John Bujak has left the Republican Party for the Libertarian Party and he hopes to lure other disgusted voters his way in a long-shot run for Idaho governor.
The former embattled Canyon County prosecutor has displayed remarkable survival instincts taking every shot critics, including his ex-wife have thrown at him. Even if he doesn’t win, which is unlikely, he has the real chance to keep Idaho Gov. Butch Otter from getting a third term.
He's opposed to Common Core, expansion of Medicaid and to what he calls the "good old boy" network that he says controls politics in Idaho.
If Democratic Boise Businessman A.J. Balukoff shows Idahoans he can lead the state with his campaign focused on changing and increasing funding for education, Bujak’s candidacy offers disgruntled libertarian-leaning voters a way to “punish” Otter, in the words of GOP Rep. Vito Barbieri of Dalton Gardens, without voting for a Democrat.
From 2010 to 2014 Bujak had state and federal charges filed against him for misuse of public funds, theft, bankruptcy fraud, falsifying evidence and hiding a Rolex watch from creditors, the last charge from his ex-wife. He even lost his license to practice law.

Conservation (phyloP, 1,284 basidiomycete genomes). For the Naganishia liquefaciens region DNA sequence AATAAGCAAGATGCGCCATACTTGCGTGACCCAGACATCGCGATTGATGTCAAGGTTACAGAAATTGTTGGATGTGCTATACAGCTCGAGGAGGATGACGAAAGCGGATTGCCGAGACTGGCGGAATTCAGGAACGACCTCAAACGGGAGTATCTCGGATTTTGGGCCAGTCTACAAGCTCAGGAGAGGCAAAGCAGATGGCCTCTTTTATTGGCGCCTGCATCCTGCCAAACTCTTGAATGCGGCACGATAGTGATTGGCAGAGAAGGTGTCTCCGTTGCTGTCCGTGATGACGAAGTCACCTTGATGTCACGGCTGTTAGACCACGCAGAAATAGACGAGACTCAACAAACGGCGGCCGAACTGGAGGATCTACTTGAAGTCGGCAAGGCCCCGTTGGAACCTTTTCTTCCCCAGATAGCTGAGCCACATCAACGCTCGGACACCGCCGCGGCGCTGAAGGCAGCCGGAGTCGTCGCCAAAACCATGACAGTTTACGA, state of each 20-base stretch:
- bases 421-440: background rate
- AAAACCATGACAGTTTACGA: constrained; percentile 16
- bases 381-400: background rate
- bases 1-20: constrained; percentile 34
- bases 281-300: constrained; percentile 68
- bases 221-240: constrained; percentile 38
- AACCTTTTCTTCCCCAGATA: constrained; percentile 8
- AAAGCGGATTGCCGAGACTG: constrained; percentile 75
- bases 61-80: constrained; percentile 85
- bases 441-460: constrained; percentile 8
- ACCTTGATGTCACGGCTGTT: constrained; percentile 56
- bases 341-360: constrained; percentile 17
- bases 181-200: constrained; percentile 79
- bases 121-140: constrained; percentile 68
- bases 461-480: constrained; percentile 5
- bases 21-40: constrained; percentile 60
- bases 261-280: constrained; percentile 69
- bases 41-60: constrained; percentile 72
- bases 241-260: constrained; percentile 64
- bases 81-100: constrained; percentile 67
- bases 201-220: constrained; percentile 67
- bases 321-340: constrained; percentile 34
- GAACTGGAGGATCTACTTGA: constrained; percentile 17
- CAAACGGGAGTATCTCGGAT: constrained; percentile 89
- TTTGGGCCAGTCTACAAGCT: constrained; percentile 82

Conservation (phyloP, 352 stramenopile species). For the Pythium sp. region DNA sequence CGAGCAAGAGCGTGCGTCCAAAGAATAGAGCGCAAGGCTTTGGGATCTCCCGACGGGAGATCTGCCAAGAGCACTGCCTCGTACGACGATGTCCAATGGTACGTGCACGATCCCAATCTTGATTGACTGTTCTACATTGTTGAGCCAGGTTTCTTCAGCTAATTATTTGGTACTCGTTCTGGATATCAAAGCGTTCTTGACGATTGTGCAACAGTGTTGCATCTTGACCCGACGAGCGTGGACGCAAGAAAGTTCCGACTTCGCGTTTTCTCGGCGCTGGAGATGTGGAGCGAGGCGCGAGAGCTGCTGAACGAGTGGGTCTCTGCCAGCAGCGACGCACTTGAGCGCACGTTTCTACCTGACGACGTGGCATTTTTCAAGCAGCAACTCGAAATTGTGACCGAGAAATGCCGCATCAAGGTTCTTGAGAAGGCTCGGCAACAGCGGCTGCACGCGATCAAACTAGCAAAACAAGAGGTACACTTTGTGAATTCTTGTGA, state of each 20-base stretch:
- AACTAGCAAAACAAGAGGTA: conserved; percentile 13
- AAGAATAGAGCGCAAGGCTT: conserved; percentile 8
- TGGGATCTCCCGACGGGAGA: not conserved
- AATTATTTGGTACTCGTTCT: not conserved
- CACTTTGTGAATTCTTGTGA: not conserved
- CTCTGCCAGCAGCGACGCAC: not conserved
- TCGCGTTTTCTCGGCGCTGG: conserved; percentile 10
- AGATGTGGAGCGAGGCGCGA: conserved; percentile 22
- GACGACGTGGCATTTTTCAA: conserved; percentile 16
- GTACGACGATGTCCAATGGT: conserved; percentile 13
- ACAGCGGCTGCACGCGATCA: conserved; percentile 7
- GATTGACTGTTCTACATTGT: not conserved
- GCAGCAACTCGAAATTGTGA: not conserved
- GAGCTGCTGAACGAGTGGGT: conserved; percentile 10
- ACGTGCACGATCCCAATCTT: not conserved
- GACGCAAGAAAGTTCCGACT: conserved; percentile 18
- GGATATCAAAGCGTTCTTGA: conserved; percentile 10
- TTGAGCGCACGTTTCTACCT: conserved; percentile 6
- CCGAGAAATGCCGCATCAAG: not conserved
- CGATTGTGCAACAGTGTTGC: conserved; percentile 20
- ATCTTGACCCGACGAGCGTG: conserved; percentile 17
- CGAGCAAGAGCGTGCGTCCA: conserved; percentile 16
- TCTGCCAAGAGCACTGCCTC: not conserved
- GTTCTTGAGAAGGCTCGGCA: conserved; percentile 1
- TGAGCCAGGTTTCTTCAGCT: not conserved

In the end he was cleared of all charges and restored his rights to serve as an attorney.
So now he’s running for governor and Betsy Russell, the Idaho reporter for the Spokesman-Review has a good profile of him. She quotes Jasper LiCalzi, professor of political economy at the College of Idaho on his chances.
“If Bujak can make himself seem respectable, that you shouldn’t be embarrassed to vote for him, that’s a big deal,” LiCalzi told Russell. “I don’t know if he really wants to be governor, but if he could make a black eye for the Republican establishment, I think he’d be ecstatic. He’s a wild card in this.”
When I talked to Bujak about his website: www.liberalotter.com, an apparent reference to the Idaho Prosperity Fund’s similar site about Balukoff, he acknowledged his run is a long-shot. And his site also calls Balukoff, who gave money to Mitt Romney and voted for him, a liberal.
So unlike LiCalzi, I'm convinced he’d love to be governor. If he catches fire and gets a high percentage of votes in November, I’m not sure he won’t be back for more.